As a young Novice, I could hardly contain my astonishment when I put my 40m dipole in a Vee and started easily working W6's and a KL7 on 15m. Within a few days I was working real dx. The ham down the street gave me a minute long explanation of harmonics.

Keep learning or die.

73

jim
n9cys
 
RE: Homebrew Tak-tenna  
by KI9A on January 15, 2009 Mail this to a friend!
KB6QXM: "Anyone serious about the ham radio hobby, why would they desire to live in an apartment or on a postage stamp city lot with antenna restrictions"

Pretty arrogant statement here, OM.

Are you serious? I can think of many reasons why hams live in apartments,ect.

I average about 8,000 QSO's a year. I am very active ( err, serious), and have been for over 30 years. Did I mention I live on a city lot??

By the way, my other hobby is restoring, driving old cars. Right now, I am working on a '66 Chevy II. My garage? Regular ol' 2 car attached.

You CAN be serious about your hobbies, without having top notch space...
 
RE: Homebrew Tak-tenna  
by KB6QXM on January 15, 2009 Mail this to a friend!
KI9A,

I am serious about my hobbies, that is why I have a location best suited for them. I have a ridgetop with no neighbors, so that I do not have to worry about neighbors talking about antennas/towers.

I too restore classic cars. I have a 69 Corvette presently. I have restored a 69 Big Block Mach 1 and a 1966 tri-power GTO.

I always had a place for the restoration.

Can you imagine someone with only a car port trying to restore a classic car. Cannot be done without a place to store the parts that are being taken off and to prevent them from being stolen.

I submit to you that having the proper property to support the hobbies you choose is paramount.

I do not think it is arrogant for me to make such a statement. If you really set your priorities with your given hobbies, to have an apartment with a car or ham radio hobby is to be met with marginal results.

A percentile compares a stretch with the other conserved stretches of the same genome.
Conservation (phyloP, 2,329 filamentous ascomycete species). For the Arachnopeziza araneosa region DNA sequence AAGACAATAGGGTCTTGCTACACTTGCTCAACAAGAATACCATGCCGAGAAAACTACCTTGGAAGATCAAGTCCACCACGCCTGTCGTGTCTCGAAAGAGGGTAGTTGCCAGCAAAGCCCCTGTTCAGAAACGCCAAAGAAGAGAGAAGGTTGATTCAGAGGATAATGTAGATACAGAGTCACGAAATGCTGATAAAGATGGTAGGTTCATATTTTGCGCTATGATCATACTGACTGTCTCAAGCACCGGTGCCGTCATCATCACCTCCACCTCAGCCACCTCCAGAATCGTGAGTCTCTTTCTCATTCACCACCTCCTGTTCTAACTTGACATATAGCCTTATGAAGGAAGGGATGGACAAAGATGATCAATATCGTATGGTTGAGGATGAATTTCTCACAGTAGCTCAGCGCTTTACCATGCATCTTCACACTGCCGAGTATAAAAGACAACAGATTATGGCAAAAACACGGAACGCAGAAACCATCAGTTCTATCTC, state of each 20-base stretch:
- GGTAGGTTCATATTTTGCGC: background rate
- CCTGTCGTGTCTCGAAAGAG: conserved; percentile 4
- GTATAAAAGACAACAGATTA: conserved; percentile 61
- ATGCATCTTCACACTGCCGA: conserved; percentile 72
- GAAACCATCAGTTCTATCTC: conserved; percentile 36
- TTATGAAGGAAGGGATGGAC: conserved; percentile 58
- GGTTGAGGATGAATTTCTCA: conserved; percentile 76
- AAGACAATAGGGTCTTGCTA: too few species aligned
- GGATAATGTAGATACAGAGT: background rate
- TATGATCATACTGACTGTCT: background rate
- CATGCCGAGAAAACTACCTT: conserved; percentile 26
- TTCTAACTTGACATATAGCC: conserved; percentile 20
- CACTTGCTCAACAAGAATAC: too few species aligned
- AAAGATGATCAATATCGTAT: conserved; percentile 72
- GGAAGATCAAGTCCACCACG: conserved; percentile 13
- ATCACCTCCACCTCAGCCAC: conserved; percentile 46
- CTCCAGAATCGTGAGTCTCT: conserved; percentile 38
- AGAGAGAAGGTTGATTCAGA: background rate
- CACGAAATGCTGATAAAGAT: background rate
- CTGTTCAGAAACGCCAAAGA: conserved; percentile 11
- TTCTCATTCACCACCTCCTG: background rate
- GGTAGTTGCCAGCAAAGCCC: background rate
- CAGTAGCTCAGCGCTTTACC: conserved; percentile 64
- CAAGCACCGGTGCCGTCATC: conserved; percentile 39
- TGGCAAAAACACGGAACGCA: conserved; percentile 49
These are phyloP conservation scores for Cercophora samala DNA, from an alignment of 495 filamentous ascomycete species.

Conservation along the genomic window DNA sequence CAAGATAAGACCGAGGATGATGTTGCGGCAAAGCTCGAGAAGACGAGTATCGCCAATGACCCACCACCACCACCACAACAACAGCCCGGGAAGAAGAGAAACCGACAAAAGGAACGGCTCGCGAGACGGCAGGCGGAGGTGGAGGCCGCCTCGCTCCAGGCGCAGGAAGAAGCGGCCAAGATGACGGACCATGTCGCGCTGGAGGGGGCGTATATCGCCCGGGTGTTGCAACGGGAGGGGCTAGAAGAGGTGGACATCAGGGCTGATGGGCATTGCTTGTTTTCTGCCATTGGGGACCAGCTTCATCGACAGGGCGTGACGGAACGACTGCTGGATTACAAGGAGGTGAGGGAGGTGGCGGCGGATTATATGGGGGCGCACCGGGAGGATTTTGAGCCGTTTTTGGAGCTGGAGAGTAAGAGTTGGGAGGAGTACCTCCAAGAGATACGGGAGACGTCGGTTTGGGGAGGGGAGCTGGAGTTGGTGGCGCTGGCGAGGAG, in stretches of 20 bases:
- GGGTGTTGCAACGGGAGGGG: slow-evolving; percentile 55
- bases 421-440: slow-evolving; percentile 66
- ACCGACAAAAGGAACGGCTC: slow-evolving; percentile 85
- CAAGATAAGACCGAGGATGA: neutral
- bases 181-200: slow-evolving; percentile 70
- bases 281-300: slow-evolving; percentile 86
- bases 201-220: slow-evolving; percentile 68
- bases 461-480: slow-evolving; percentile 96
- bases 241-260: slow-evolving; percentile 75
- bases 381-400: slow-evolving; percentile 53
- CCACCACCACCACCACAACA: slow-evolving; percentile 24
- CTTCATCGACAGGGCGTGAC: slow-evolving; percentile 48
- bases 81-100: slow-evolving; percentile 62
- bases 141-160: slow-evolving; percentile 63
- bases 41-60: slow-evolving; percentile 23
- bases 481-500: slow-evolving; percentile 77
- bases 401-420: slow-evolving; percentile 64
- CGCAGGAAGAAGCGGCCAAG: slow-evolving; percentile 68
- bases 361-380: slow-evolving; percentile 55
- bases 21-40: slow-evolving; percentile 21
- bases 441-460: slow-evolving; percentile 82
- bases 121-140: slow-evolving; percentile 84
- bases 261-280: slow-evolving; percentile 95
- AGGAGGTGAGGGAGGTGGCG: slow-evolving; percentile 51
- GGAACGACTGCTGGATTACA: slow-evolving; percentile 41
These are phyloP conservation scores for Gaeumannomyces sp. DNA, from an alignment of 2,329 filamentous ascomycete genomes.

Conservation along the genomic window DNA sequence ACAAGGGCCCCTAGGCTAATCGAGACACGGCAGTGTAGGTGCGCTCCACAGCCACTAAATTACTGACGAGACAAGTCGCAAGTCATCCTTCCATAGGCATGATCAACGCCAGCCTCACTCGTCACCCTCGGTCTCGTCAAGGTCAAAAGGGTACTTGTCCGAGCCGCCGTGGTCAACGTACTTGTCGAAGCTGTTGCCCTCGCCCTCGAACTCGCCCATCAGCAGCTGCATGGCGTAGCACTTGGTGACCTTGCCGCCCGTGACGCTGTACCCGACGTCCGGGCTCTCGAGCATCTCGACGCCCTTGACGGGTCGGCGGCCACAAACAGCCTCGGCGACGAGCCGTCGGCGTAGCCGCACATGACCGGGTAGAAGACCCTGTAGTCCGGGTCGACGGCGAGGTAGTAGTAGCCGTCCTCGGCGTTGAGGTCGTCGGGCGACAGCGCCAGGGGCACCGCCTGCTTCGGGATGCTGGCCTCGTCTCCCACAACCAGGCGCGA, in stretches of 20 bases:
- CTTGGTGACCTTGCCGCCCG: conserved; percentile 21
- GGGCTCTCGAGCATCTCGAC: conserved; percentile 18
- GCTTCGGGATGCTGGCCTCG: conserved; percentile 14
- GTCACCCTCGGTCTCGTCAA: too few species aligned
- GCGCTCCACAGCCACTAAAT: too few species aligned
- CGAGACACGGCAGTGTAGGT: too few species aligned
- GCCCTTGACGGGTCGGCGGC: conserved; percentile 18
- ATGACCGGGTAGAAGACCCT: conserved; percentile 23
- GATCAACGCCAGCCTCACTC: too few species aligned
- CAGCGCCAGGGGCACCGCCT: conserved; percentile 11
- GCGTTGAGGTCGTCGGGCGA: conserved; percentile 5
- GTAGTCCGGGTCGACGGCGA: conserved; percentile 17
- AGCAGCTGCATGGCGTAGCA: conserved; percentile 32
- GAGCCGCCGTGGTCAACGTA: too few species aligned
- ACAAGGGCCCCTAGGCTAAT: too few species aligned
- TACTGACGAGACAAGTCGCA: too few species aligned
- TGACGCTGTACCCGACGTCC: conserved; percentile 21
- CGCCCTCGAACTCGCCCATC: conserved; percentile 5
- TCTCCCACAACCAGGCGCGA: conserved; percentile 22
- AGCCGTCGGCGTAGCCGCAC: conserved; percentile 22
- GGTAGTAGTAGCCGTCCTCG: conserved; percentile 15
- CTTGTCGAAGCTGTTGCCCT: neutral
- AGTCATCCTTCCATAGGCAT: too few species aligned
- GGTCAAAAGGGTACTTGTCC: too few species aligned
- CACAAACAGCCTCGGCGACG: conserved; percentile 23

The same with running a business. Location, Location, Location.

People should also have the means to support any given hobby or multiple hobbies. If you do not, then again it could be met with disappointing results.

Planning for anything: hobbies, career, relationships needs to be done to ensure that your expectations are met. Anything short of that will be disappointment.

Not arrogance-Just setting and follow though of priorities.

73
 
RE: Homebrew Tak-tenna  
by N1YRK on January 15, 2009 Mail this to a friend!
In regards to antennas for restricted spaces, I found that the magnetic loop design worked pretty darned well. Because of it's high Q, it also acted pretty well as a high mounted filter! It was a MFJ-1786. To buy one new, is very expensive. I had bought it for $150 at a hamfest and sold it for about the same when I needed the cash. There are annoyances, such as having to retune because it was so narrow band (but the remote tuner worked reasonably well) and the biggest problem was not being able to operate under 10 Mhz. There were other problems, such as the fact that I couldn't simply have the antenna returned by some device that connected to the rig, and that I had to seal places where the environment had caused the protective case around the active electronics to become unsound.
 
RE: Homebrew Tak-tenna  
by KT8K on January 15, 2009 Mail this to a friend!